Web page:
Silvernest Targets Senior Home-Sharing Market with $3M Cash Influx

As the aging population grows and seniors struggle with shrinking retirement benefits, home-sharing is gaining in popularity with baby boomers who want to bring in some extra income — and could emerge as an alternative to tapping into home equity.

One company offering this service is the Denver-based Silvernest, which matches senior homeowners with renters based on applicant profiles and personal preferences. Through the site, homeowners and potential housemates can conduct background checks, “meet” online, create leases, and process rent payments, according to Silvernest CEO Wendi Burkhardt. For boomers and empty nesters looking for extra cash, leasing a room can bring in about $10,000 a year on average.

Home-sharing is not a new idea — think the classic 1980s sitcom “The Golden Girls,” or the popularity of Airbnb for vacation rentals — but it is gaining more traction. Silvernest isn’t the only senior home-sharing service on the marketplace, sharing the space with other sites such as Golden Girls Network and Senior Homeshares, and AARP has found that 4 million women aged 50 and older live in U.S. households with at least two other women over 50. As the population ages, that number is expected to rise.

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Amid these trends, the investment world is starting to take notice: Just last week, Silvernest raised $3 million in Series A funding, which the company has earmarked to expand its user base, acquire new talent, and build out their digital platform with “new features and functionality.”

According to Silvernest’s website, the company has received about 42,000 signups, and has qualified more than 40,000 successful matches since launching in 2015. Homeowners pay $49.99 to use the site for 60 days, with background checks and leasing materials available for additional fees.

Adding that she has had reverse mortgage borrowers interested in home sharing, Burkhardt said she sees Silvernest as another option for increasing income, along with equity-tapping tools.

“They can actually work very collaboratively and complement each other,” she said. “They don’t have to be mutually exclusive.”

Available in all 50 states, Silvernest has the greatest following in its home state of Colorado and in southern California — two areas that have similarly seen elevated interest in Home Equity Conversion Mortgages due to strong property values and related gains in home equity.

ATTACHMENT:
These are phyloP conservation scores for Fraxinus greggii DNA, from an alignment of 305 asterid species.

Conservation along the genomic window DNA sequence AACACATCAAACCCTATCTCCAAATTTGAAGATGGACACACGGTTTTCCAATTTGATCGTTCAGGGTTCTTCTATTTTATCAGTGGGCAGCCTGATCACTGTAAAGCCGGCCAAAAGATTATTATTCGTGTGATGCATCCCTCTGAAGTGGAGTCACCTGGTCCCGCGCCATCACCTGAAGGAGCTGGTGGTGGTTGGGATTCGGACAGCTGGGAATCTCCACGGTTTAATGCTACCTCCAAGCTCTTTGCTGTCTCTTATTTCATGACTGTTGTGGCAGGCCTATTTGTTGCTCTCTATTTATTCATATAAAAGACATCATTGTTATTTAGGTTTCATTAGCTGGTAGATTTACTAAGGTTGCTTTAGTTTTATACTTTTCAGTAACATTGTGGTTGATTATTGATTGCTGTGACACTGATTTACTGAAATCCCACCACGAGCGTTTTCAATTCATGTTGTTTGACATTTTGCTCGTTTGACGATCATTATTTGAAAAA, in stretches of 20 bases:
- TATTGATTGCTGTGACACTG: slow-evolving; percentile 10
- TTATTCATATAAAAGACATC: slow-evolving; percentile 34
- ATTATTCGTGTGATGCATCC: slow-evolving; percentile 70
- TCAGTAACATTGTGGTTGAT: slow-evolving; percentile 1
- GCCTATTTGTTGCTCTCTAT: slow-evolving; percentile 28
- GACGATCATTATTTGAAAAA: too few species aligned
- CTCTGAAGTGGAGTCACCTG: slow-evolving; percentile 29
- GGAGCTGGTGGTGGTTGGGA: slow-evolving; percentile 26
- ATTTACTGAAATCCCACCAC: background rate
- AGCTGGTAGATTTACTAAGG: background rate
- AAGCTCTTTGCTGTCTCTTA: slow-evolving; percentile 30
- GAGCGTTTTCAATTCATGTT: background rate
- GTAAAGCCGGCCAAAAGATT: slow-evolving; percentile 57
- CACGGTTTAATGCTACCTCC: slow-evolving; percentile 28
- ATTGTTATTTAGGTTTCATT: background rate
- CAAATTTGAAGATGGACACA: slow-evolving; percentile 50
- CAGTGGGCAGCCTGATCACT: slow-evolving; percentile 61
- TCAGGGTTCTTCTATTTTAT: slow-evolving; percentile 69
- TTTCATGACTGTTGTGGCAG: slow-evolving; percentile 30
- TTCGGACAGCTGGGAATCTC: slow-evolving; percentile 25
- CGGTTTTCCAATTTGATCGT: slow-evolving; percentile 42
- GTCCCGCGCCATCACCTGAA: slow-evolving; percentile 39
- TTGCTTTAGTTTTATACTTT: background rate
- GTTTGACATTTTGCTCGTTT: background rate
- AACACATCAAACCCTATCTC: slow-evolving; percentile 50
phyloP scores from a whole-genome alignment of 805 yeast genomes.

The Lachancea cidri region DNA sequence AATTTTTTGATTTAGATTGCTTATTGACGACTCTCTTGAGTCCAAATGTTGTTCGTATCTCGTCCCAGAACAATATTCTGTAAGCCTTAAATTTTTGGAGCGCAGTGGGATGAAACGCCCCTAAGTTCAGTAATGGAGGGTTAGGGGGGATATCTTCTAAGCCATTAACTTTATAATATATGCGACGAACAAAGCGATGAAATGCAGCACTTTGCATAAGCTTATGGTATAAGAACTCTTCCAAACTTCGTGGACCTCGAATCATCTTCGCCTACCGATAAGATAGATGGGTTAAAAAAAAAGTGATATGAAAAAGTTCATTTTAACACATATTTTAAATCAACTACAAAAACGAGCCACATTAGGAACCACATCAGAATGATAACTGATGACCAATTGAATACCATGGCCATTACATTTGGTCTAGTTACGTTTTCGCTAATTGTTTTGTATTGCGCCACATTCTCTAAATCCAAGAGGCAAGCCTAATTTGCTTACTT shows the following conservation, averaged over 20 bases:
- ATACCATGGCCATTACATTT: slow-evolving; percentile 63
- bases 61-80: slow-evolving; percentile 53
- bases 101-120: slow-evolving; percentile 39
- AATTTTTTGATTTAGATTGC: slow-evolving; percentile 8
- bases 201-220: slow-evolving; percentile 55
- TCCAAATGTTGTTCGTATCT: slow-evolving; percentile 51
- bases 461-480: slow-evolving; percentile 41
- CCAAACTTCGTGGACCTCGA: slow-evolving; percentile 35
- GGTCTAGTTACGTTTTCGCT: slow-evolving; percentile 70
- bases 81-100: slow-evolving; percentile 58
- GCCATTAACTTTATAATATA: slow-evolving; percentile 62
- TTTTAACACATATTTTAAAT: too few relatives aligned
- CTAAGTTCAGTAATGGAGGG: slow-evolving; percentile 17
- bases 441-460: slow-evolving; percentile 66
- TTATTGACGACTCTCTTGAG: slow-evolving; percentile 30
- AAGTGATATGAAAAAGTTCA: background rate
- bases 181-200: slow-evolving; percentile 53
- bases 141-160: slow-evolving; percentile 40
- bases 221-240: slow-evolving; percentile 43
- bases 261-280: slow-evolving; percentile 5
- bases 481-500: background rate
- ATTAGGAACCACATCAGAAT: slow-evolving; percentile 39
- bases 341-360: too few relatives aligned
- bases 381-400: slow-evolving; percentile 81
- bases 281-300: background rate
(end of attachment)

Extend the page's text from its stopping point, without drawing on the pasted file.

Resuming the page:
“In areas where we have seen a high cost of living and less affordable housing, we are seeing greater adoption,” she said. “Typically the cost of renting a room is about half the price of a one-bedroom apartment.”

Along with a financial boost, renters can prevent isolation for seniors who may be living alone after the death of a spouse, and even help with chores around the house.

“It’s typically not caregiving, but it might be light housekeeping or transportation,” she said. “It can solve those problems as well.”

Silvernest’s average homeowner age is 60, but the company has had one as old as 101. The average age of renting roommates, however, sits around 40, proving interest in home-sharing among generations. Roommates are not always single, either: The site has matched couples to rent a room, and homeowning couples have looked for housemates.

Burkhardt describes Silvernest’s matching site as a “blend of a dating site, a real estate site, and a little legal,” and the early success of the site highlights the growing tech-savviness of the boomer generation. Although the company originally publicized a 1-800 number to connect, most of Silvernest’s early consumer engagement was through the site’s online chat option.

“Now about 50% of our traffic comes in through mobile, which I think is really interesting,” she said.

Written by Maggie Callahan

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  • This is a great concept! We have a woman here in MN who started a shared living community in Minneapolis to help women stay vibrant and engaged. She has networked with those of us in the senior industry market to find her renters. But Silvernest could be helpful in communities where the senior industry isn’t as strong as it is here in MN. (For over 40 years, we’ve had collaborations and associations bringing those of us who serve seniors together.)

  • I like the idea a lot. I’ve met a lot of Older American’s that could benefit from a house mate, and have suggested it several times. But, even with 2 or 3 spare bedrooms, once you get used to living with yourself, somebody else sharing your house with you is usually a last resort thought.

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